Then again, if you have 50k in the bank, and a 25k loan, you should absolutely 100% be paying that loan off asap. Wether you then go and continue to save before buying is entirely up to you guys but if you can afford to pay it off you should, you’re just paying the gov’t what, 6.3% these days or so in interest? GAK
ETA: When I say “Can you get qualified for the amount you want with that loan on your credit?” I don’t mean that you won’t get qualified because of a student loan, you absolutely will (assuming everything else is peachy), it’s just that every bit of debt you have, takes away from the amount of debt they will let you take out for a mortgage, which obviously then reduces how much house you can buy. This may or may not matter for you.
Post # 10
As long as you can pay your loans, mortgage, and other living expenses then it’s not a problem. I bought a house with $150k in student loan debt.
Post # 11
- Wedding: October 2011 - Bed & Breakfast
Student loans, in and of themselves, are not a barrier to home ownership. The bank will look at your debt-to-income ratio (how much you owe per month vs how much you take home per month). They will also look at your available funds. How muchh do you have for a down payment? How much do you have for closing costs? And how much cash reserves will you have left over after the down payment and closing costs are paid? They will also look at your credit worthiness and job histories to assure that you are not a high risk.
Post # 12
@As_You_Wish: My husband and I purchased a home with way more than $25k in student loan debt, a car payment, and a little credit card debt (very minimal on the credit card). Google “debt to income ratio” – that’s what the bank uses to determine if you are eligible for a mortgage loan. We were told that a typical person has around 30-35% debt/income ratio. Your debt doesn’t seem like very much but I guess it depends on what your income is. I’m sure you’ll be fine though! You can even find calculators online to help determine that debt/income ratio. (note: your new mortgage would be figured in as debt, too).
The housing market is expected to take off within the next year. With that, the interest rates on mortgages are expected to rise (again). For us, it made more sense to purchase when houses were less expensive and when we could get a lower interest rate. Our mortgage broker told us that when she first started in the business, people were refinancing to get 6-7% interest rates. They thought that was a great deal because the former interest rates were anywhere from 17-20%. We locked in at 3.37%! Right now is a fantastic time to buy if you foresee longevity in the community which you intend to live.
Additionally, I felt that our mortgage broker was incredibly helpful, nice, and patient. She wanted us to ask as many questions as we could think of. I think just talking to her for the first hour made us understand the process 100x better! Maybe you could call your local bank and speak with someone, even! It doesn’t cost anything to get educated on it! 🙂 Best of luck.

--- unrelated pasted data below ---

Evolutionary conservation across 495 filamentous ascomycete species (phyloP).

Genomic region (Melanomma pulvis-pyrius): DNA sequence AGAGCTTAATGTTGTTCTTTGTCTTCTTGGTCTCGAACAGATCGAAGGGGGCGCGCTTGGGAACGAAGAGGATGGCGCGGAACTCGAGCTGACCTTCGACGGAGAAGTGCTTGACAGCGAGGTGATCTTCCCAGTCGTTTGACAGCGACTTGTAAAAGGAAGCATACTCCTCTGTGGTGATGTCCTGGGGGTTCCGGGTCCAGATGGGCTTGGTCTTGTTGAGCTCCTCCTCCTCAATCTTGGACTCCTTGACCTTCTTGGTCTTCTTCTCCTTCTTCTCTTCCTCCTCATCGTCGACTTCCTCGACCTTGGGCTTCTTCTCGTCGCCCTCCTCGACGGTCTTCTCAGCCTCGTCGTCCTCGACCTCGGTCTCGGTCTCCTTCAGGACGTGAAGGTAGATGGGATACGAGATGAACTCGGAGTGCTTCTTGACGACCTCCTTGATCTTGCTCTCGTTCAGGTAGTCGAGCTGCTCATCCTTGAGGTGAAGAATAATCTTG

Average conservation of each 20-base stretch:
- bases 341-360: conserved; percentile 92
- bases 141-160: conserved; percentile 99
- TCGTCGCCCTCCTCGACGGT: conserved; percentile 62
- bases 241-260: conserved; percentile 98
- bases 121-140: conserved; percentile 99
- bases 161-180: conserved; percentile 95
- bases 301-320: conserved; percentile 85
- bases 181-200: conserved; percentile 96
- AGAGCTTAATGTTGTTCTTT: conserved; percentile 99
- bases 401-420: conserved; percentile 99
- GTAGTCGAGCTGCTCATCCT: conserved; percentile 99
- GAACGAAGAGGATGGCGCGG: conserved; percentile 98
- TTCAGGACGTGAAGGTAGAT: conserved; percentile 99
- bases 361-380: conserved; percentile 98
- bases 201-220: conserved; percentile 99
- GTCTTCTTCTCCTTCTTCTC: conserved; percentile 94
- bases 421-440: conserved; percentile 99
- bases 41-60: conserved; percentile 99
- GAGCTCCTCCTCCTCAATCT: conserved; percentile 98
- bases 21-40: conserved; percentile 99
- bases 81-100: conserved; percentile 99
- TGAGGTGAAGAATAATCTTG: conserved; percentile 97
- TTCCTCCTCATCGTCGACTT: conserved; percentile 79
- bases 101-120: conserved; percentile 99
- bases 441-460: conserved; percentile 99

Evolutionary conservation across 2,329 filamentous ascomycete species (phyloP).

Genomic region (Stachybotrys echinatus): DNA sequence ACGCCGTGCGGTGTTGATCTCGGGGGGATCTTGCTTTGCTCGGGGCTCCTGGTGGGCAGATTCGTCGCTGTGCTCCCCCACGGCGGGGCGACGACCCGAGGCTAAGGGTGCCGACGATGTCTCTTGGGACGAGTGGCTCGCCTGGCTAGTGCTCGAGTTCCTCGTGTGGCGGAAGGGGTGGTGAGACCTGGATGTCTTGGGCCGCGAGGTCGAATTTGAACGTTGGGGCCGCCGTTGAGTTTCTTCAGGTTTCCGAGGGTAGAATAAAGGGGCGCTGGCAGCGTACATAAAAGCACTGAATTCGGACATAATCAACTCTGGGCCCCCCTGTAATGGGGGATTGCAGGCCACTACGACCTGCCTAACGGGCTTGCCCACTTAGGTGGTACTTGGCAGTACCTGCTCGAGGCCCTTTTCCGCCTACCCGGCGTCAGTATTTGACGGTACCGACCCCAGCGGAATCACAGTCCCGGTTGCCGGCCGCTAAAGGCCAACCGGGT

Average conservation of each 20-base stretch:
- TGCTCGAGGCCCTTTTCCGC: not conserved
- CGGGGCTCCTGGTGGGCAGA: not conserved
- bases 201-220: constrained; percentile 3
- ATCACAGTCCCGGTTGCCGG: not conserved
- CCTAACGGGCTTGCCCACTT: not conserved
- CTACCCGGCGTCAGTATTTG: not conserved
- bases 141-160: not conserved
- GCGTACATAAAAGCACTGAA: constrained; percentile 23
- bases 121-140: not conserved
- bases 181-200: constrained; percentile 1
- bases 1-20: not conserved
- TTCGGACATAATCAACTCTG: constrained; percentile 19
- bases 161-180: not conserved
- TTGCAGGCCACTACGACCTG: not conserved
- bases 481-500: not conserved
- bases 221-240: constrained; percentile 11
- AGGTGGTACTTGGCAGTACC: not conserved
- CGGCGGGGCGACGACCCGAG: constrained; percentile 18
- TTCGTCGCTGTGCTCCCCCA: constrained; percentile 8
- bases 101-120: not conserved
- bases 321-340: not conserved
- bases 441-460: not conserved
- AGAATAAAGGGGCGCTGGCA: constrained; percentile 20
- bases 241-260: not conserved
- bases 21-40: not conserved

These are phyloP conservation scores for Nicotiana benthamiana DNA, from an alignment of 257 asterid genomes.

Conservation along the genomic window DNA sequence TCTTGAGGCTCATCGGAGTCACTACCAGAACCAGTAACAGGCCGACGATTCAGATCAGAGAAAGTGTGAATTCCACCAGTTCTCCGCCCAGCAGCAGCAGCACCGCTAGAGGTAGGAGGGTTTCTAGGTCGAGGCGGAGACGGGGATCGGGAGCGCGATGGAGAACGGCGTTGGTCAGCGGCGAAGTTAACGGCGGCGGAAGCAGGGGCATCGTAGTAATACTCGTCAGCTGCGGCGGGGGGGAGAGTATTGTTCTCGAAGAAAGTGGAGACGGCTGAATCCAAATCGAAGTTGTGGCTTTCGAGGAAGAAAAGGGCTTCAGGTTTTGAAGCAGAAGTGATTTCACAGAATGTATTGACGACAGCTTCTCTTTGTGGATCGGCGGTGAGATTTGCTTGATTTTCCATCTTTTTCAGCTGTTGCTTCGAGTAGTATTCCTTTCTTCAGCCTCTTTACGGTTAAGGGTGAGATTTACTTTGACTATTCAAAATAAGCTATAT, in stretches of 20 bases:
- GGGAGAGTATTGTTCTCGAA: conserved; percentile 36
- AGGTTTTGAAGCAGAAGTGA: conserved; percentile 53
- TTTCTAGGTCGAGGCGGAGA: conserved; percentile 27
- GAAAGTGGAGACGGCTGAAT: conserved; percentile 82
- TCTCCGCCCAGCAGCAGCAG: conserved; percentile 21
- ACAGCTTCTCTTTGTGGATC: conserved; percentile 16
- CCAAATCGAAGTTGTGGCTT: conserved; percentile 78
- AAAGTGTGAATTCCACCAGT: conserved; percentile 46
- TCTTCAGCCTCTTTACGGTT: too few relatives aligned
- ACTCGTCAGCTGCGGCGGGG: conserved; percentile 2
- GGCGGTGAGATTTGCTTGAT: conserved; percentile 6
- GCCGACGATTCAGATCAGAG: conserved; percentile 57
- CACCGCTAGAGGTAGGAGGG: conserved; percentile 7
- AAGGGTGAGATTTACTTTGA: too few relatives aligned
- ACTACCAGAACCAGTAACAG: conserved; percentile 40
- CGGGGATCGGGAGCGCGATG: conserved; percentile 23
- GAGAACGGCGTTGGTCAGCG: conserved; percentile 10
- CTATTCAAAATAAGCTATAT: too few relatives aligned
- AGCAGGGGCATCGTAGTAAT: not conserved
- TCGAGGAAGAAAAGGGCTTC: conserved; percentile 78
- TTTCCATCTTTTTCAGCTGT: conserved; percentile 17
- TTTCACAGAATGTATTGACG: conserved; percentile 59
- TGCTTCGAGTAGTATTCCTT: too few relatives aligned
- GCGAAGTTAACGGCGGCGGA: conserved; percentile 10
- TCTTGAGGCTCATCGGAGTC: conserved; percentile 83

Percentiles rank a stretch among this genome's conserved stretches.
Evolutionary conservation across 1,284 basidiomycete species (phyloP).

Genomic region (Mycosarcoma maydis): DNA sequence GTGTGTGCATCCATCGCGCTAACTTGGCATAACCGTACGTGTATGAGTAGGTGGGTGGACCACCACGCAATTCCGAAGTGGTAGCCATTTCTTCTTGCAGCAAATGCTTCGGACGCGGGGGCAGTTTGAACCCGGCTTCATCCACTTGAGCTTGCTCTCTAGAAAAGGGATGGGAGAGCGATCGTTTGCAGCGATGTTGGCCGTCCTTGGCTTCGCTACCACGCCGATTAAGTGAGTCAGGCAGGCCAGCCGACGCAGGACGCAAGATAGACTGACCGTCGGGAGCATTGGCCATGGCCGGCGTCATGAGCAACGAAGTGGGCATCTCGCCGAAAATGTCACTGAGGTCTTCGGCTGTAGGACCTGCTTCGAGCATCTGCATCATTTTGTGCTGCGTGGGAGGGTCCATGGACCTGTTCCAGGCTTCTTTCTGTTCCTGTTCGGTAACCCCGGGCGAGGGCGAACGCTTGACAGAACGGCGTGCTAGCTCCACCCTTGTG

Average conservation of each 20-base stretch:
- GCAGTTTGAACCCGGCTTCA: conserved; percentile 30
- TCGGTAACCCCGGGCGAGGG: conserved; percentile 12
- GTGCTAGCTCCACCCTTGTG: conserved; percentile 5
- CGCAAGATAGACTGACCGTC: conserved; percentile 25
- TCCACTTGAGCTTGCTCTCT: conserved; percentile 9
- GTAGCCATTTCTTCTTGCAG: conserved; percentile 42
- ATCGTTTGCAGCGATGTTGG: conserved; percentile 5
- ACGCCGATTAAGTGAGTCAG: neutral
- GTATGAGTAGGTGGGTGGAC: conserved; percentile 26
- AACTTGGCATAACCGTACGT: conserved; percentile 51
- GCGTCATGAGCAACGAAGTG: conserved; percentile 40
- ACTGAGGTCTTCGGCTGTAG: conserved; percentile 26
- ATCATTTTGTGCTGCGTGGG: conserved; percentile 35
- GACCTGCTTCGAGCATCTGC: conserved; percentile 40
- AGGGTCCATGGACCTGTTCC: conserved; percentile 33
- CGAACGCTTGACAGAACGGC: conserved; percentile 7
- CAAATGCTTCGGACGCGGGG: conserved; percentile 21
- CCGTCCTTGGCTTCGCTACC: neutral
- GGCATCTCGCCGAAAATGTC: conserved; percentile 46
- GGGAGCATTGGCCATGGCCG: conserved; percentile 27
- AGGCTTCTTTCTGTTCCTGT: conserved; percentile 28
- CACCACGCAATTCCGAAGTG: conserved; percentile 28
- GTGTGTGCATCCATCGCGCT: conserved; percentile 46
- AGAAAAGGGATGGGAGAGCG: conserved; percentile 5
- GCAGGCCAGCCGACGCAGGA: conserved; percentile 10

Post # 13
I think you should get a house. Renting is a waste of money. The bank will just factor in your student loan debt and that will affect how much you are approved for.
I know many people with student loans that have bought houses and it’s been fine.
Post # 14
Darling Husband went to law school, so yeah, we’ve got student loans… and we are looking to buy. It shouldn’t matter as long as it’s all manageable and you’re buying what you can afford!
Post # 15
The thing is that we don’t have a down payment saved because Darling Husband puts all of our extra money towards paying off student loans :S. We have a line of credit with a low interest rate but I’m not sure if it would be wise to use that for a down payment.
A couple weeks ago we looked at a house that we both fell in love with. We were actually looking at it because it was for rent but the owner told us he’d prefer to sell it. He even mentioned that he might be willing to let us rent to own. At first Darling Husband was on board with that and then he back-peddled on the idea. His reasoning is that such a small percentage of our rent would go towards the down payment that it wouldn’t be worth it. We’re still in the running for that house but someone else put in an offer since we looked at it. We’ll know by tomorrow if it was accepted or not.
Btw, our student loan payments are about $350 a month but Darling Husband likes to pay more than the minimum payment.
Post # 16
@As_You_Wish: Ummm Fiance and I have close to $90,000 in student loans between the 2 of us and we just bought our first house 2 months ago. We are hoping to have our student loans paid off before we have kids (3-4 yrs) but before then we will both need new cars so we will be in debt for a decent portion of our lives. But we both have good jobs and in our area that’s just kind of the “norm”. I would say we will prob be debt free by the time we are 40ish. 🙂